I’ve been a Bank of America customer since 2013. I chose Bank of America because at the time, I was living in North Carolina (BofA HQ) and I knew I’d be leaving later that year to go to college in Detroit, and I wanted to make sure wherever I was going I’d be close enough to a branch office. Through those first 7 years, I had a great experience with Bank of America. Their mobile app made everything simple and the staff in their branches (particularly in Detroit) were always so friendly and helpful. I even went to the extent to recommend Bank of America to my mom who’s bank was undergoing a complicated merger, and she eventually took my advice and moved her money into the BofA ecosystem.
In late November 2020 I received an email with an invitation to apply for a graphic designer position. Attached was what seemed like a legitimate job posting, for a position that fit my skillset well. I researched the company in question and confirmed that it was a legitimate business, called ABAC Therapeutics and began corresponding with who I thought was a hiring manager for the company. Over the following 2 weeks I received more details about the job and was even interviewed for the position. A week after the interview I received word that I had been accepted for the position and I was sent an official offer letter including official company letterhead and using the real company’s CEO’s name and signature.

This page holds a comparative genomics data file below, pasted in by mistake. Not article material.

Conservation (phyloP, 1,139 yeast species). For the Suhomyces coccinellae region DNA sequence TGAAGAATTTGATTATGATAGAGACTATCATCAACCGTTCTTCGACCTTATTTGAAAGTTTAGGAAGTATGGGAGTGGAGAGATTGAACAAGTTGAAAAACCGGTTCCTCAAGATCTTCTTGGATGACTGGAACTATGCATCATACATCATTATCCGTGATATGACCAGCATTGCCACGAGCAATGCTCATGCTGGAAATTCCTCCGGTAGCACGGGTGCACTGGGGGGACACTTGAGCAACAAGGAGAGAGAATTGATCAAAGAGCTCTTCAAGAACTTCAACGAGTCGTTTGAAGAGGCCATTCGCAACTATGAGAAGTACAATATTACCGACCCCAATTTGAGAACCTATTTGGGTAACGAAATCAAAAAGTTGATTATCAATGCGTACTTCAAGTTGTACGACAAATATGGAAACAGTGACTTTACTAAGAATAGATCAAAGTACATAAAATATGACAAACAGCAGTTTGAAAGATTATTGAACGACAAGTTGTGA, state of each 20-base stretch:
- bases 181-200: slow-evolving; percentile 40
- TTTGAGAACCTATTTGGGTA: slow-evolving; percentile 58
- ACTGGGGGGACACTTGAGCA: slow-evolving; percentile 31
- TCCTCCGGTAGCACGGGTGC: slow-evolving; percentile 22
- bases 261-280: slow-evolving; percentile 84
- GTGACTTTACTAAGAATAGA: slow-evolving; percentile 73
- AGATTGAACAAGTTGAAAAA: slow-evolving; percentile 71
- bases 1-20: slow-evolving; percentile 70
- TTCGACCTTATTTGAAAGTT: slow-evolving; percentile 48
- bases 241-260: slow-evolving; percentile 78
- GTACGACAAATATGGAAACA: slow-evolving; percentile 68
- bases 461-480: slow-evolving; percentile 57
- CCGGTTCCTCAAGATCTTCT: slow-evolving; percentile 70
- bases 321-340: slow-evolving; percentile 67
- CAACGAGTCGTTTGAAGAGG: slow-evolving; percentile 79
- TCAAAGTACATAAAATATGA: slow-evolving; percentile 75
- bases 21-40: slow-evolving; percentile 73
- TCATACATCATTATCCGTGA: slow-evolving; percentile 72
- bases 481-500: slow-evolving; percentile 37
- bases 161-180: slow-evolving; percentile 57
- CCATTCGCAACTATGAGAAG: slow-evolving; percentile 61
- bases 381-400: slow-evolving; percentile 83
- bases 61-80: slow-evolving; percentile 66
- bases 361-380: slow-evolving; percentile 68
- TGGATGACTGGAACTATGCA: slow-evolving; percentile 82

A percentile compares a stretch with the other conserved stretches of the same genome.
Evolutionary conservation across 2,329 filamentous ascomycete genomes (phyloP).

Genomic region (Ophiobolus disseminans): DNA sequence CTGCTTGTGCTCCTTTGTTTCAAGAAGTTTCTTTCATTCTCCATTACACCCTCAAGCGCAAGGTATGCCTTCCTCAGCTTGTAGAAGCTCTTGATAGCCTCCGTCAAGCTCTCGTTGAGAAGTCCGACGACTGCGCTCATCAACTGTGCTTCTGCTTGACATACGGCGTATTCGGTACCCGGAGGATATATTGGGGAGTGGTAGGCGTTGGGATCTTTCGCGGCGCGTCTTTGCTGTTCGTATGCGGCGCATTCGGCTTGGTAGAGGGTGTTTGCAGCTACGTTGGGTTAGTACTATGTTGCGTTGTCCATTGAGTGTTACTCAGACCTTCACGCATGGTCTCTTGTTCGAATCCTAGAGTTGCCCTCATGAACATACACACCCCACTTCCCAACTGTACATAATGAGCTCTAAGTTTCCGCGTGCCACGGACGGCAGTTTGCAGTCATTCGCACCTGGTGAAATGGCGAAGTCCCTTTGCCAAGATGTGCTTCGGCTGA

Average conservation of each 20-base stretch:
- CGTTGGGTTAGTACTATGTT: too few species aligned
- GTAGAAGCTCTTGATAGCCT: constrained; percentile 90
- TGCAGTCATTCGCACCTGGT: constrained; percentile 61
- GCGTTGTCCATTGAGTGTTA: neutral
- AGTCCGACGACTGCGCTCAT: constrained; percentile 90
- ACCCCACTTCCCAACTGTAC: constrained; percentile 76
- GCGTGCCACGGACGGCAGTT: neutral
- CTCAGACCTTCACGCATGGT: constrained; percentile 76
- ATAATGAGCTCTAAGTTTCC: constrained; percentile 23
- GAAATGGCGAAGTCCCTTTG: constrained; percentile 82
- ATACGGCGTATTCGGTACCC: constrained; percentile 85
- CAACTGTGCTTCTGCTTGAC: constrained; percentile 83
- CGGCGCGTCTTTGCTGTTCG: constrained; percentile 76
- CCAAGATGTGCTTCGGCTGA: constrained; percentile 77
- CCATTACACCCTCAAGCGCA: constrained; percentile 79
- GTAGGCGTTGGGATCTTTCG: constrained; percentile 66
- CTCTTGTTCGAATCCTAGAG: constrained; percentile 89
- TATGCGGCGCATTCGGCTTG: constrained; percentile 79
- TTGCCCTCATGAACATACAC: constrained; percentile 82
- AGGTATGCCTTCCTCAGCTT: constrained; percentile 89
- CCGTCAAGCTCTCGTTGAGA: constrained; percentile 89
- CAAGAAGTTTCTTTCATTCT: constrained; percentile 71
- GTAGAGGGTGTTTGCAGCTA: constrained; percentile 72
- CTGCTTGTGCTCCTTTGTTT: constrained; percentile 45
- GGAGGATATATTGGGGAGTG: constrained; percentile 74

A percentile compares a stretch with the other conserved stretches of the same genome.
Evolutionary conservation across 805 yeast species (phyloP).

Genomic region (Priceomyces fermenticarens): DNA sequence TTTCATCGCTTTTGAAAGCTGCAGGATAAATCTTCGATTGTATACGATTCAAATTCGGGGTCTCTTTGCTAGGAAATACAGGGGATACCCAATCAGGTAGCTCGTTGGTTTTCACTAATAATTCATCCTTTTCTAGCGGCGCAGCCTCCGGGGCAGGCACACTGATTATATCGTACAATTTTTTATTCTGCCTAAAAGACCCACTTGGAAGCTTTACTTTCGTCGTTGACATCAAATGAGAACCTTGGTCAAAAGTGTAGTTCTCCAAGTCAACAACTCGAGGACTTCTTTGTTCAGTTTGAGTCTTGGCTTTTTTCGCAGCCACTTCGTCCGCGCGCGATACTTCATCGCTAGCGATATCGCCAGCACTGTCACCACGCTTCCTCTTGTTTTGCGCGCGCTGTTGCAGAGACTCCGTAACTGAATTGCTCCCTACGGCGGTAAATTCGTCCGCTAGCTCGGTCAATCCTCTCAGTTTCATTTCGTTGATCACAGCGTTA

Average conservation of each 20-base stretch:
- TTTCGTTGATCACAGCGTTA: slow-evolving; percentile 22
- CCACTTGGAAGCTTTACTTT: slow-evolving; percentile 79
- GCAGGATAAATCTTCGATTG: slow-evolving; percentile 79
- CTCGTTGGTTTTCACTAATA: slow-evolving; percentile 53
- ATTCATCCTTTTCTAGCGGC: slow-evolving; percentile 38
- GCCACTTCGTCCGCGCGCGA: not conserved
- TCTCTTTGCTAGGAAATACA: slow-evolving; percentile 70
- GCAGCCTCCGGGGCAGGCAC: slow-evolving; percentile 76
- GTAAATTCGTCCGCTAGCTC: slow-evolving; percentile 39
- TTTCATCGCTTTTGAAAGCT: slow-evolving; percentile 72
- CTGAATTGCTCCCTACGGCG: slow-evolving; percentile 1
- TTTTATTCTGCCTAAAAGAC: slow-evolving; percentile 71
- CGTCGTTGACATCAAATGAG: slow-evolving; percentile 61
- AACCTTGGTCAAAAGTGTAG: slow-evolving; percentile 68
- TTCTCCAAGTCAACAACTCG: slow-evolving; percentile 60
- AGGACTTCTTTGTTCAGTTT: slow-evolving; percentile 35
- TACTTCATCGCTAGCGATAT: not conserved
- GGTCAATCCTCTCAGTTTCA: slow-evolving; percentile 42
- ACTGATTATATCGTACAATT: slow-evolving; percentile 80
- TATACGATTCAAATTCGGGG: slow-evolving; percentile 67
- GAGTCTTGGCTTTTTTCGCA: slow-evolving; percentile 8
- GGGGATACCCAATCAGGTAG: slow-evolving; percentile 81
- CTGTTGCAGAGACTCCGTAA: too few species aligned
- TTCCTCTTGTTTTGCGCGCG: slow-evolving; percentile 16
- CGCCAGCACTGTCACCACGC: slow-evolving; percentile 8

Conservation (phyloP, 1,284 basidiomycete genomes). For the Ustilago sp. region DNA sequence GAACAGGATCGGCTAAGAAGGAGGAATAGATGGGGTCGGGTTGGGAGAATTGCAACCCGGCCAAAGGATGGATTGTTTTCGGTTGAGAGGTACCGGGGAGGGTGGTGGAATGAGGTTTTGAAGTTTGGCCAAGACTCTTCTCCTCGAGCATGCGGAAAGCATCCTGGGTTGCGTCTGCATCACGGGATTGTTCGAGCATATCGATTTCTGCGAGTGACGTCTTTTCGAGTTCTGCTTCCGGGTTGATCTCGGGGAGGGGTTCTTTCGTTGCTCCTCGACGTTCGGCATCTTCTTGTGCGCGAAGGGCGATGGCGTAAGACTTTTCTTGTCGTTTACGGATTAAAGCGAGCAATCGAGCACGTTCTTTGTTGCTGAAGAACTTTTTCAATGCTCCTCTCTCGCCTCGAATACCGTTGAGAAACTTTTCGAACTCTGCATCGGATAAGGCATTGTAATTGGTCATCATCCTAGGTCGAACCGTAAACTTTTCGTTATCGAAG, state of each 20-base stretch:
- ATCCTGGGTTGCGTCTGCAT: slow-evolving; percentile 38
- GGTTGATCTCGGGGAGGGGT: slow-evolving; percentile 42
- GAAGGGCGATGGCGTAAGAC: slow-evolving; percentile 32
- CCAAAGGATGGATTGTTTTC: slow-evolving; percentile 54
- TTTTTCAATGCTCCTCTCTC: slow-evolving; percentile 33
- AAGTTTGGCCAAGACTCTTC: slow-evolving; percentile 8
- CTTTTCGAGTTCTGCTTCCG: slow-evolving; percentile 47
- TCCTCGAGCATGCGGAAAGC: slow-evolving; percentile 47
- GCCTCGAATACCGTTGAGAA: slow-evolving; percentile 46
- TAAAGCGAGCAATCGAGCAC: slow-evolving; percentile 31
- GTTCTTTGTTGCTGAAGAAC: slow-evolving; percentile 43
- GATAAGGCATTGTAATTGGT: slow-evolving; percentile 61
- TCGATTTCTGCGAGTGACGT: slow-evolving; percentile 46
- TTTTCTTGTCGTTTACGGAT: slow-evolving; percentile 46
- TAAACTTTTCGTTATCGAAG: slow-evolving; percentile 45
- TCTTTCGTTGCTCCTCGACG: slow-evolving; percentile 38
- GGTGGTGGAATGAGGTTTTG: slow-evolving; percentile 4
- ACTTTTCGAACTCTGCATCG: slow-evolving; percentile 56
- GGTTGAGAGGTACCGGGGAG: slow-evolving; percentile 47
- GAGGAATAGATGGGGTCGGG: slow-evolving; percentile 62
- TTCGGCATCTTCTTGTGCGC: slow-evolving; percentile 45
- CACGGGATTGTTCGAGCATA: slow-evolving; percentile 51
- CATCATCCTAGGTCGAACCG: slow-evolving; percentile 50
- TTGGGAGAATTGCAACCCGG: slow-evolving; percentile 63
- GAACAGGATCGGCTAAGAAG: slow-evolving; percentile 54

After signing they told me they would be sending me money to purchase a work laptop from their equipment supplier. I received checks and I was a bit skeptical but when the funds appeared in my account a day after depositing them it seemed to confirm their legitimacy and so I sent the money on to the equipment supplier. In total I sent $1,920 of the $2,900 they intended to take from me. Days later the money from the checks disappeared from my account and in their place were ~$35 ‘chargeback’ fees levied on my account for each check, totaling over $70 in addition to the money that had already been taken. At this point I was panicking because my account was overdrawn and it was starting to set in that something was very wrong. The scammer at first tried to reassure me that this was just a temporary setback in order to get me to send more money, but when they realized I was on to them, they went silent.
Reporting the Fraud: